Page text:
Roadside cross

The Greenwood-based nonprofit Delta Cross hopes to erect a towering white cross similar to this one in Winona.

You’ve most likely seen them before — the white, towering crosses dotted along highways that run through Batesville, Eupora, Winona and other places in Mississippi.

With some financial assistance from the Greenwood community, a nonprofit is hoping to erect a giant white cross west of town.

The mission of the project, known as Delta Cross, is to install a 120-foot steel cross on a 1.33-acre plot of land located northwest of the U.S. 82 and U.S. 49 intersection, just past Walmart.

The project was first spearheaded by Dr. Jim Phillips of North Greenwood Baptist Church.

Over the summer, Phillips posted pictures and videos of the giant cross in Eupora on his Facebook page. In response, some people  asked why a cross couldn’t be set up in Greenwood.

“I basically began to put some feelers out to some people with some interest in this,” said Phillips, who also reached out to leaders behind the teams that erected the crosses in Batesville, Eupora and Winona.

Phillips created a 501(c)(3) nonprofit at the beginning of September to facilitate the project.

Phillips  is the president of the nonprofit’s five-person board, which also includes Paula Provine, Debbie Oxnam, the Rev. Calvin Collins of New Zion Missionary Baptist Church and Michael Lindsey, all of whom are Greenwood residents.

Collins said the project is “across the faith community,” — nondenominational and not attached to a particular church.

Similar to the welcoming signs that dub Greenwood the “Cotton Capital of the World,” the cross says, “Welcome to Greenwood. The faith community is viable in our community.”

Provine said, “To me, the cross represents the means by which atonement was made between God and humanity. It’s a symbol of hope.”

She then quoted 1 Corinthians 1:18 to explain the significance of the cross: “For the message of the cross is foolishness to those who are perishing, but to us who are being saved it is the power of God.”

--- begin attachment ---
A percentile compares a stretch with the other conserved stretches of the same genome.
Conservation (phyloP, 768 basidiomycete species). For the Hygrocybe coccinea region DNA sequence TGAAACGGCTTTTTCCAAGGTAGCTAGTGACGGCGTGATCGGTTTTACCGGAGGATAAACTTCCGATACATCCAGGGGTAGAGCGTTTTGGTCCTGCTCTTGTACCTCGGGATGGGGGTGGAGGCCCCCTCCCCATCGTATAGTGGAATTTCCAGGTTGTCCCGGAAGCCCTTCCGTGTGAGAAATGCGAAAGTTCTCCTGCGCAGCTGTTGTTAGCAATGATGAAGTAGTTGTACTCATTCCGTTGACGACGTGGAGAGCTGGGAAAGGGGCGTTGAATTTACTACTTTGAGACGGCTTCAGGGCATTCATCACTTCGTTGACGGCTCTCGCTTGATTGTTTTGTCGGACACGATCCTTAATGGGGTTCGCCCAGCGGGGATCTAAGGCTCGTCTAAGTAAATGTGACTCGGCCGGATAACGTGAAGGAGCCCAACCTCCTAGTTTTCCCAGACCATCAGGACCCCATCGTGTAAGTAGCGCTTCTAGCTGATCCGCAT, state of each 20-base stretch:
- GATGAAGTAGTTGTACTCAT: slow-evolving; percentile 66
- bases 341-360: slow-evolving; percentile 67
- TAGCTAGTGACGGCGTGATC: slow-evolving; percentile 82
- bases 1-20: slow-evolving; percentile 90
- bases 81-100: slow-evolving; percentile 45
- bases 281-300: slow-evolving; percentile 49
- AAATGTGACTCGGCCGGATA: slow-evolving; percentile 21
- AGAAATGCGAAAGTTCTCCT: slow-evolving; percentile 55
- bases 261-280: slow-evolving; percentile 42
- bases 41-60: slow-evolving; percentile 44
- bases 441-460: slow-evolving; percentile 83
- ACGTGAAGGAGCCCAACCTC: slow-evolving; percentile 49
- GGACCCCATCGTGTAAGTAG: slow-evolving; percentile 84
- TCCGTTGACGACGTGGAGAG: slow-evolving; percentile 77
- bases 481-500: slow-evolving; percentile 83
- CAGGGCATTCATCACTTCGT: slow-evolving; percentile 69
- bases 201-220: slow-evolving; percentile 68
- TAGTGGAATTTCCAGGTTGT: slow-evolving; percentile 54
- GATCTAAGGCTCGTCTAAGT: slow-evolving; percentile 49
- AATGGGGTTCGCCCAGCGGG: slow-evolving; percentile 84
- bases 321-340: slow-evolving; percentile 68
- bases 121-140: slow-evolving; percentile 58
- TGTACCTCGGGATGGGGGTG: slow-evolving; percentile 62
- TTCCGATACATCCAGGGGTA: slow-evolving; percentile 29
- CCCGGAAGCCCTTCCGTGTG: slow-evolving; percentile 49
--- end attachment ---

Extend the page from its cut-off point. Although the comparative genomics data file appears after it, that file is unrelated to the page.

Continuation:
“Delta Cross is to create a visible witness of the Christian faith to all who pass by the cross,” Provine said.

According to Mississippi Department of Transportation’s traffic count, the intersection of U.S. 82 and U.S. 49 had an average daily traffic count of 16,000 motorists in 2018.

Phillips said that he’s hoping the Greenwood cross will be a site of worship, enabling passersby to have a “Jesus moment.”

The estimated cost of the project — which includes the cross itself, a parking lot and electronic security — is about $200,000, Phillips said. About $20,000 has already been raised.

Phillips said Mike Rozier Construction would cover the material and labor costs for the project.

Dale Pillow and Walter Pillow Sr., with approval from the rest of the Pillow family, donated the  land, Phillips said.

The property deed was signed on Wednesday. Phillips said the nonprofit has two years to make the cross a reality; otherwise the property will be given back to the Pillow family.

Delta Cross

Dr. Jim Phillips, president of the Delta Cross nonprofit, celebrates the signing of the deed to receive a 1.33 acre plot of property from the Pillow family. To Phillips’ right are Dale Pillow and and Walter Pillow Sr.

He added that other people and organizations have offered to contribute “sweat equity” to the project.

Anticipating naysayers who may counter that $200,000 could be put to better use, Phillips said, “My immediate answer to that is anything done for God’s glory, God has the capacity to fund it.”

He added that there are people who enjoy seeing a tangible, physical presence of God’s work.

For more information, people can check out Delta Cross’ page on Facebook. Tax-deductible donations may be mailed to North Greenwood Baptist Church at 615 Grand Blvd.

Phillips also said that at the end of the year those interested can donate their stock options to Delta Cross through the Greenwood office of Edward Jones Investments.

Contact Gerard Edic at 581-7239 or

(2) comments


The naysayers are correct; $200,000 could and should be put to better use. These giant crosses strike me as being symbolism over substance and are intrusive to the natural landscape.


I consider myself a Christian, but I believe these monuments are meant to intimidate people who do not follow Christianity.

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